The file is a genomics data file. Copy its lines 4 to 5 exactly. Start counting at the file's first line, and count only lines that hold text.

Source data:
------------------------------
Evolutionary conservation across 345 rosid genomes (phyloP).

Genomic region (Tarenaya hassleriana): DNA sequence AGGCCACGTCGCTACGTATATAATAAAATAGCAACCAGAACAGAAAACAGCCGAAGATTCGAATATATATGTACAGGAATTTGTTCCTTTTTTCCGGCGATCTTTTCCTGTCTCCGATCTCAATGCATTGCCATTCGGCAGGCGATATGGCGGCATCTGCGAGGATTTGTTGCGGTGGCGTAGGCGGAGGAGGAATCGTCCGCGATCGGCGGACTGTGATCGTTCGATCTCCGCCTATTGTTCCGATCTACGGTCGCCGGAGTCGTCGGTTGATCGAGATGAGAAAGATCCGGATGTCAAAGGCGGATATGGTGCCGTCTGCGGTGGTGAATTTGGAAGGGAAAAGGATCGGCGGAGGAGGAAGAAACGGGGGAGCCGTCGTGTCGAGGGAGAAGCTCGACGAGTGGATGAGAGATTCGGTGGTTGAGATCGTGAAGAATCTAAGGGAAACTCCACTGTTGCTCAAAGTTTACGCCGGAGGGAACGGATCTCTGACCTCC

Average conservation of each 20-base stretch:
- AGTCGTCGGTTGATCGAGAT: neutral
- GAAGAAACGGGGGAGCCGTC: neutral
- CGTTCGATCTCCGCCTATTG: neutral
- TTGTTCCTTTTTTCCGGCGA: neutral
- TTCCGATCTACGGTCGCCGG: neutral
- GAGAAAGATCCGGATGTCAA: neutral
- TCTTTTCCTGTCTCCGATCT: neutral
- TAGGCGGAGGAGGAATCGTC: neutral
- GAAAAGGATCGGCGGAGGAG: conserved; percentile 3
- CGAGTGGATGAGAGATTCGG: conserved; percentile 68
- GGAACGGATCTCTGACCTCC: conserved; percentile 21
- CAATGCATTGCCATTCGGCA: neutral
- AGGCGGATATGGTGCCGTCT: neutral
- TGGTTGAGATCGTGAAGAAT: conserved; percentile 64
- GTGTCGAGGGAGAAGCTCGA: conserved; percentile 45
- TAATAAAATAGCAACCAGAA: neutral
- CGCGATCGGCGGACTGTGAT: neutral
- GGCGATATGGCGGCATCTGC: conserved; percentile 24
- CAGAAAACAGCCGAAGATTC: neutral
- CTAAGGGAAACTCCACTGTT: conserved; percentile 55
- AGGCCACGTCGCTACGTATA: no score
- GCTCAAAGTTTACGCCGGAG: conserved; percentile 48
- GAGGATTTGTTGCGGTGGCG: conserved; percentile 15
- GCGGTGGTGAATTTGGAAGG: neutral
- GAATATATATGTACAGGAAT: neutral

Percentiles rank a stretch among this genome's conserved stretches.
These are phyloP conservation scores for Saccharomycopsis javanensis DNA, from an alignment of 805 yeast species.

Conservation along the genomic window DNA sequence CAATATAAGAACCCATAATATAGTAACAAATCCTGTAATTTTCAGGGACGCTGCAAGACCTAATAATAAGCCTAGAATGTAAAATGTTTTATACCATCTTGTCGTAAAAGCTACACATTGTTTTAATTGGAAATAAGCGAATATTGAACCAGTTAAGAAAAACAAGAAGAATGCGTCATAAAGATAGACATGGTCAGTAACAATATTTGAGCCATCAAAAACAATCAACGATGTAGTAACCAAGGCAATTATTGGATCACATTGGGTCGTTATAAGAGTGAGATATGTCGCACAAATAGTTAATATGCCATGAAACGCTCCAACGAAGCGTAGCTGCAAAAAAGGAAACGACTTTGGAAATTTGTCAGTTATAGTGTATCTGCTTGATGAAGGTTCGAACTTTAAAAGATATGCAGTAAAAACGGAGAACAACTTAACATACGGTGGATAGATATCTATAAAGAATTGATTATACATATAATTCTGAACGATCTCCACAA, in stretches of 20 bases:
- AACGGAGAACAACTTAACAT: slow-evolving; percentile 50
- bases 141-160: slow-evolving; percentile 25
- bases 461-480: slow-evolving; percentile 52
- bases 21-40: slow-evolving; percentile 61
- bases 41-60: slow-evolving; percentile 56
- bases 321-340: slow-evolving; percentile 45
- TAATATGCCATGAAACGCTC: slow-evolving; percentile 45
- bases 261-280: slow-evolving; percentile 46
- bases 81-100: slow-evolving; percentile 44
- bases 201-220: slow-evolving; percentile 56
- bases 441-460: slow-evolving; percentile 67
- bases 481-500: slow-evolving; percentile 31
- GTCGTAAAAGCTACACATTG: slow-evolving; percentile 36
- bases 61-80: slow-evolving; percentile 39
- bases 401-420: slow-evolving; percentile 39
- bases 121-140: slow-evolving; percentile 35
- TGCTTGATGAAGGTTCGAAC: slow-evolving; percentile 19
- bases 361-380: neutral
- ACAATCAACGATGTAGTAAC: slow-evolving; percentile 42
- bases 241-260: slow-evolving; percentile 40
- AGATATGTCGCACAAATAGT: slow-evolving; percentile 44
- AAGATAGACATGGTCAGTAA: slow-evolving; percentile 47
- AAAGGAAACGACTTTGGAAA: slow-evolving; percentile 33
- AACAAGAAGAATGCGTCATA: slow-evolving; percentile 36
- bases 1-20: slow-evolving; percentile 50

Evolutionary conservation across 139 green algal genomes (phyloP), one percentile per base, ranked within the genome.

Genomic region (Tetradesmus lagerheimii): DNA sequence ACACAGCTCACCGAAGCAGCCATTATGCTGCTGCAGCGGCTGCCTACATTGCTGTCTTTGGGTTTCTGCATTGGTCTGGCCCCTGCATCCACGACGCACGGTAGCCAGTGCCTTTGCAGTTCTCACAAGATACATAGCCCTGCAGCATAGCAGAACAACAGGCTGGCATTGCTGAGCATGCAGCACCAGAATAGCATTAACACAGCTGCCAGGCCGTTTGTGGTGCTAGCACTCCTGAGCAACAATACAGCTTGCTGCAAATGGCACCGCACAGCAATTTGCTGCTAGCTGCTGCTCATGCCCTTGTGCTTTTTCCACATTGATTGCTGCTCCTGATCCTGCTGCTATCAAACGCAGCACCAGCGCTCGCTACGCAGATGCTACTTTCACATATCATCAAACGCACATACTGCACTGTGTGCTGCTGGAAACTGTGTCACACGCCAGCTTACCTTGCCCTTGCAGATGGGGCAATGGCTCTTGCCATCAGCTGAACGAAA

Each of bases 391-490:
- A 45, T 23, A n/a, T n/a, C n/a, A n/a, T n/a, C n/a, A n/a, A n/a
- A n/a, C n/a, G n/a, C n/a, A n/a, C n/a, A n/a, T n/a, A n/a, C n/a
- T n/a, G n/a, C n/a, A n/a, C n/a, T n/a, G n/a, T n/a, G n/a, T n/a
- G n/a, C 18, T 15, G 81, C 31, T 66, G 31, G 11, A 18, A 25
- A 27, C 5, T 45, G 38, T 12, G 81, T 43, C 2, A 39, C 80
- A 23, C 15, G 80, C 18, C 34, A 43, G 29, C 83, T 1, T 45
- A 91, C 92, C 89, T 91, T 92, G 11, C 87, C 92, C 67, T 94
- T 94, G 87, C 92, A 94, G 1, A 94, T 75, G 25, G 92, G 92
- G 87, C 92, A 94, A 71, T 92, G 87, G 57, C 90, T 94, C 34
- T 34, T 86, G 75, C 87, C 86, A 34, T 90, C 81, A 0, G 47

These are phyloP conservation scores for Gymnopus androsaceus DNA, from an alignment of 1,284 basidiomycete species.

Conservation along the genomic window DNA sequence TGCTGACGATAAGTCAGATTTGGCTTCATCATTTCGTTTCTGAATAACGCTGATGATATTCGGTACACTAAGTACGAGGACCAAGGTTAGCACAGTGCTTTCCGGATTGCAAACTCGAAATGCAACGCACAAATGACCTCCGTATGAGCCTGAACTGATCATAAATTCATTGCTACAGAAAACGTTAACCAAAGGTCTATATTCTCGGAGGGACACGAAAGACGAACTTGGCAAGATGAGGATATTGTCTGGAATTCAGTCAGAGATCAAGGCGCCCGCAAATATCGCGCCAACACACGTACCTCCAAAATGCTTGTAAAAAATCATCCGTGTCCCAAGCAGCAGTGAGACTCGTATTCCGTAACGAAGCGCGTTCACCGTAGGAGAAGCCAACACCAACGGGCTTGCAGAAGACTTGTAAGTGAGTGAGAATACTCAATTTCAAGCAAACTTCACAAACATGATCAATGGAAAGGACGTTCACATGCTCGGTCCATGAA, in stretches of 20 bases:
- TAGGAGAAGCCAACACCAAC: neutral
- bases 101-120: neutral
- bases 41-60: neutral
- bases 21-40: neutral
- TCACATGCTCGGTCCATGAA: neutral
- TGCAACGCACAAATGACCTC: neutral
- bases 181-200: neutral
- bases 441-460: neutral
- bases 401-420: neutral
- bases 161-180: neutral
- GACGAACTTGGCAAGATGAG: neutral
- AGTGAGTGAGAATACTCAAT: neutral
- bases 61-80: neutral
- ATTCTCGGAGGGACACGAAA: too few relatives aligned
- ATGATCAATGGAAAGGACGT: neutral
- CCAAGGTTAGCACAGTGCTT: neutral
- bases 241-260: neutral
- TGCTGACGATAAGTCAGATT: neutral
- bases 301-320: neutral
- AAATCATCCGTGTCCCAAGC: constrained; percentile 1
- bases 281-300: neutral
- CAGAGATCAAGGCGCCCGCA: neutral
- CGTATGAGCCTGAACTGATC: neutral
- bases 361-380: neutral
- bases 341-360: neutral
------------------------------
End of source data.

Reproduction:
- AGTCGTCGGTTGATCGAGAT: neutral
- GAAGAAACGGGGGAGCCGTC: neutral